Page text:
208000 say 'No' to tolls
A petition signed by thousands of Gauteng people to stop highway tolling is to be sent to Transport Minister S'bu Ndebele soon.
The SA National Roads Agency is preparing to implement the first phase of the system in February. The tolls, it says, will be used to repay the R20-billion loan the department secured for the project.
Three weeks ago, parliament's standing committee on petitions hosted a mass public hearing on the tolls after private citizens and organisations submitted a petition with more than 208000 signatures.
After a heated debate, members of the legislature agreed they would forward a report from the petitions committee to Ndebele so that he could consider the concerns raised.
Petitions committee chairman Jacob Khawe said members of the public wanted the department to stop the implementation of the system because it would dig a hole in their pockets, hurt the poor and emerging small businesses, and affect tourism.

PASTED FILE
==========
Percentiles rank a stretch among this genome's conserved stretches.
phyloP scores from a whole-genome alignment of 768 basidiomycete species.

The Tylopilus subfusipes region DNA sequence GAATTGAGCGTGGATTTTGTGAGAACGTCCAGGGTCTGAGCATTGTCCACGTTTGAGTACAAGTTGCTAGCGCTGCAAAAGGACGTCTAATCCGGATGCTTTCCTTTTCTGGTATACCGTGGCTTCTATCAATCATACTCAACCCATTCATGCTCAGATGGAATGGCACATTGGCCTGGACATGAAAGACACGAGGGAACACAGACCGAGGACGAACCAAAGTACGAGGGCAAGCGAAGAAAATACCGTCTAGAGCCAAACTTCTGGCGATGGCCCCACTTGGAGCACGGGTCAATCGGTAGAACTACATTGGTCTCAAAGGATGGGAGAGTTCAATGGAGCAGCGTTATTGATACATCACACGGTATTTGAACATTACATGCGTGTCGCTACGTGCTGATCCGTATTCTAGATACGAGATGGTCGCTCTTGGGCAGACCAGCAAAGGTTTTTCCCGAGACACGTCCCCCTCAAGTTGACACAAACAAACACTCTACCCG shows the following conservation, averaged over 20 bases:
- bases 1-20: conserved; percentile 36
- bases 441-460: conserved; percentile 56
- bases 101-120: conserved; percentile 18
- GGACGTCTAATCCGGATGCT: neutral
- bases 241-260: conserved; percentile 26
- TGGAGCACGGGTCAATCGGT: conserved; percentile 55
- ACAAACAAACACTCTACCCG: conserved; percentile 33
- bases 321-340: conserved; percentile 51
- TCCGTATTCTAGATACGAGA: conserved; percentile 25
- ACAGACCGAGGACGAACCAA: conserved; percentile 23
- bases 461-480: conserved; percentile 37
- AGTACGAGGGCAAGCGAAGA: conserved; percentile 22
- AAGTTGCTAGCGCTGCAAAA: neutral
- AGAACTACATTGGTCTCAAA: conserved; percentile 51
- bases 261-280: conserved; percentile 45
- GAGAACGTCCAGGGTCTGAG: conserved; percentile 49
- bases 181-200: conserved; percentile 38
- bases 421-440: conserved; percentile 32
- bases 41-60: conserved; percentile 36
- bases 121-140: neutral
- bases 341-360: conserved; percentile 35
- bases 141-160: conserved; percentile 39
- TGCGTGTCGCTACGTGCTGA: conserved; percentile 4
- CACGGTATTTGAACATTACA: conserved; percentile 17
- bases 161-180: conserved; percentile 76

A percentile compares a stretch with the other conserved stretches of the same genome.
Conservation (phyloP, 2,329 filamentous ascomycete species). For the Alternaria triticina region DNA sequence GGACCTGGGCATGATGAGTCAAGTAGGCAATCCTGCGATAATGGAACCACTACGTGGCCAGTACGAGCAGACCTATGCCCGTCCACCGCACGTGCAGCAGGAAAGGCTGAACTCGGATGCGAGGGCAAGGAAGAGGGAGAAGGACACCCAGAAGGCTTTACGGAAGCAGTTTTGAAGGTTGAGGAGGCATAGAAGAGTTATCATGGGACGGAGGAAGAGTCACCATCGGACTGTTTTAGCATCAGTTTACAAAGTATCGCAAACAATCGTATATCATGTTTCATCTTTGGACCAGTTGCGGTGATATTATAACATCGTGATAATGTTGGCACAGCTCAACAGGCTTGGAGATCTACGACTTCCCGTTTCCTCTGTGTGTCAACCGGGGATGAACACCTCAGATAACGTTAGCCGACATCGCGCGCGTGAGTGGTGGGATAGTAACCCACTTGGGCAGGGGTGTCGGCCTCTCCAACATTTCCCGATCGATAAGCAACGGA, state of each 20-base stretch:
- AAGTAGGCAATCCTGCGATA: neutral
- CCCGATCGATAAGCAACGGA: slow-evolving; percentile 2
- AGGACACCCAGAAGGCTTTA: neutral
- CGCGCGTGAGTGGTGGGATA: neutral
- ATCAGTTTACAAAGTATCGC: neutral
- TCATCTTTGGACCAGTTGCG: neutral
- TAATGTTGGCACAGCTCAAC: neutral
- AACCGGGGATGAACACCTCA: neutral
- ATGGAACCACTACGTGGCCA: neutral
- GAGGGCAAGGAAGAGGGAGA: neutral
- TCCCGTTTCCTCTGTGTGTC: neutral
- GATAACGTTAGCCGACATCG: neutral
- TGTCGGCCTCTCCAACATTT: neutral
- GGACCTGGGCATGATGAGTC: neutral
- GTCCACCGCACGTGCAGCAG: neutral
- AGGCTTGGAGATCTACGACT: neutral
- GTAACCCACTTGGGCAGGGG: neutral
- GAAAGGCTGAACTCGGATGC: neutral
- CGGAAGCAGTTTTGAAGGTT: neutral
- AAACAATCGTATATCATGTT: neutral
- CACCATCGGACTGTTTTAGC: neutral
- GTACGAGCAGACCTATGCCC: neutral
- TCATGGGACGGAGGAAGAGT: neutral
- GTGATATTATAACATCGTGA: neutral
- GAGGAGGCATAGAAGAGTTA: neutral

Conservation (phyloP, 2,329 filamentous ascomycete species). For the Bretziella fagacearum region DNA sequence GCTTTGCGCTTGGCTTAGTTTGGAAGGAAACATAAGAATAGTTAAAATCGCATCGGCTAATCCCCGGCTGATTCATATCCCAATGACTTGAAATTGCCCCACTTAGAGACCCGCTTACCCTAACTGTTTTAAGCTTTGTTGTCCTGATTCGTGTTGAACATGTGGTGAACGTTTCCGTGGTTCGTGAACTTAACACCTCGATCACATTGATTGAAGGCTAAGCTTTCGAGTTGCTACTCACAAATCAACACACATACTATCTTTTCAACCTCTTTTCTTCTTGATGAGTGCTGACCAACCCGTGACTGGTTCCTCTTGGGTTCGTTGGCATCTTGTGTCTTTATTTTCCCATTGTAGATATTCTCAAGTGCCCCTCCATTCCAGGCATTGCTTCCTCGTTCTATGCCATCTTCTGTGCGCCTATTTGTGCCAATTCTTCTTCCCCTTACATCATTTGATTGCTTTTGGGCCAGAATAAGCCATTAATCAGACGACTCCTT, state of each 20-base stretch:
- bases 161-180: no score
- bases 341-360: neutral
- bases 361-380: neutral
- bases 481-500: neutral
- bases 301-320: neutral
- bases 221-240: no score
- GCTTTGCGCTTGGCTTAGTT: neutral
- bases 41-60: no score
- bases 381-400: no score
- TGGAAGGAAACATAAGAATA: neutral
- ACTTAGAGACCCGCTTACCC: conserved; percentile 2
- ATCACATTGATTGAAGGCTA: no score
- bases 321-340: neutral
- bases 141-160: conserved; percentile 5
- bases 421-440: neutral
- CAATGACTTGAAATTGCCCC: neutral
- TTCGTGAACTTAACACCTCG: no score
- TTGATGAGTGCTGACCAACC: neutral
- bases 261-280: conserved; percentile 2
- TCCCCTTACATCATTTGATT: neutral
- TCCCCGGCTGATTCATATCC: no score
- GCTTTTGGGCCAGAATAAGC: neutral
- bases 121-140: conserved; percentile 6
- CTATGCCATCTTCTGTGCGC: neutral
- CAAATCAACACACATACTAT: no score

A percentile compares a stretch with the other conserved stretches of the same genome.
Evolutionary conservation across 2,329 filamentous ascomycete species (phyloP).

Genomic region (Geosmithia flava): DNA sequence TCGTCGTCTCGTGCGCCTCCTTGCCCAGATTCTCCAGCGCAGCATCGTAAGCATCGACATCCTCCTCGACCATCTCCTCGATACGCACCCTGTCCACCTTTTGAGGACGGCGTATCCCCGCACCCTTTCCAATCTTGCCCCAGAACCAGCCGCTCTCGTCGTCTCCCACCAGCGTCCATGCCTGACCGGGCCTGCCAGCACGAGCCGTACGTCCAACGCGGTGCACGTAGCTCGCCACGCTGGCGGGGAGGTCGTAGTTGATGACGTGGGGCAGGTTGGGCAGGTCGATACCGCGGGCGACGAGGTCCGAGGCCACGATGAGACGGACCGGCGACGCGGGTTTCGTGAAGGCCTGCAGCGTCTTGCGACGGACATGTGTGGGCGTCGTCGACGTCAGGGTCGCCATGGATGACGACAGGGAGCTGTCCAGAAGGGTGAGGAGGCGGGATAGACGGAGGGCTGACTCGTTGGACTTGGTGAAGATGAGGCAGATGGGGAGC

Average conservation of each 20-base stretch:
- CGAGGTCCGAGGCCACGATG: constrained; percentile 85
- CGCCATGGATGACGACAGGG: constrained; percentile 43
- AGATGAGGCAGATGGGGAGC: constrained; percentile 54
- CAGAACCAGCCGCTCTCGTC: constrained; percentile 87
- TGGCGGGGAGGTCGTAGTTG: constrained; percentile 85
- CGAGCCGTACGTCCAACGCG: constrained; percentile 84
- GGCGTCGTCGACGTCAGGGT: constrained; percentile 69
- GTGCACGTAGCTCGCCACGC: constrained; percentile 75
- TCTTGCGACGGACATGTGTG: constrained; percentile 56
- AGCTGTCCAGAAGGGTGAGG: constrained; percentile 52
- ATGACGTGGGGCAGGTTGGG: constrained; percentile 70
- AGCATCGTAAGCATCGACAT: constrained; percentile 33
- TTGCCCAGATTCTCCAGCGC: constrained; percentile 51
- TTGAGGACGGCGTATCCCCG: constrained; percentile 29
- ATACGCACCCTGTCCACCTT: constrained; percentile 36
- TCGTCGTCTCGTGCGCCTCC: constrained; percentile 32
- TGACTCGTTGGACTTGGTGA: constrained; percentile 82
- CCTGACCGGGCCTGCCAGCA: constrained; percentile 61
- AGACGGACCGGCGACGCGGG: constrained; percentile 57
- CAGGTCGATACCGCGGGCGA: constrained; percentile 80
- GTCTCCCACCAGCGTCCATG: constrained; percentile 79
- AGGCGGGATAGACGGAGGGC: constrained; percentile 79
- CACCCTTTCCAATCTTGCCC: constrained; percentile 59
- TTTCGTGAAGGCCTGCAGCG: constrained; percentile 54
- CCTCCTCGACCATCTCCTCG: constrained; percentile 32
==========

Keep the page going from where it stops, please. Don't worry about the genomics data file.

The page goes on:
Motorcyclists will have to fork out 24c/km, passenger cars will pay 40c/km and non-commuter minibuses R1/km. Commuter transport has been exempted and frequent users will qualify for a discount.
Khawe recommended that the public's concerns be forwarded to Ndebele.
During the debate, DA spokesman on transport Neil Campbell said: "In areas where there are alternate routes, those who can't afford the substantial tolls will be forced onto provincial and municipal roads, which will deteriorate even faster .
"This will lead to increases in property rates to repair these roads and the municipal taxpayer will have to cover these costs, even if he does not own a vehicle."
Gauteng roads and transport MEC Ismail Vadi argued that the project should be funded on the "user-pays principle".
He said other funding proposals, such as raising the fuel levy, were not sufficient because the current levy did not raise enough to cover the cost of the project.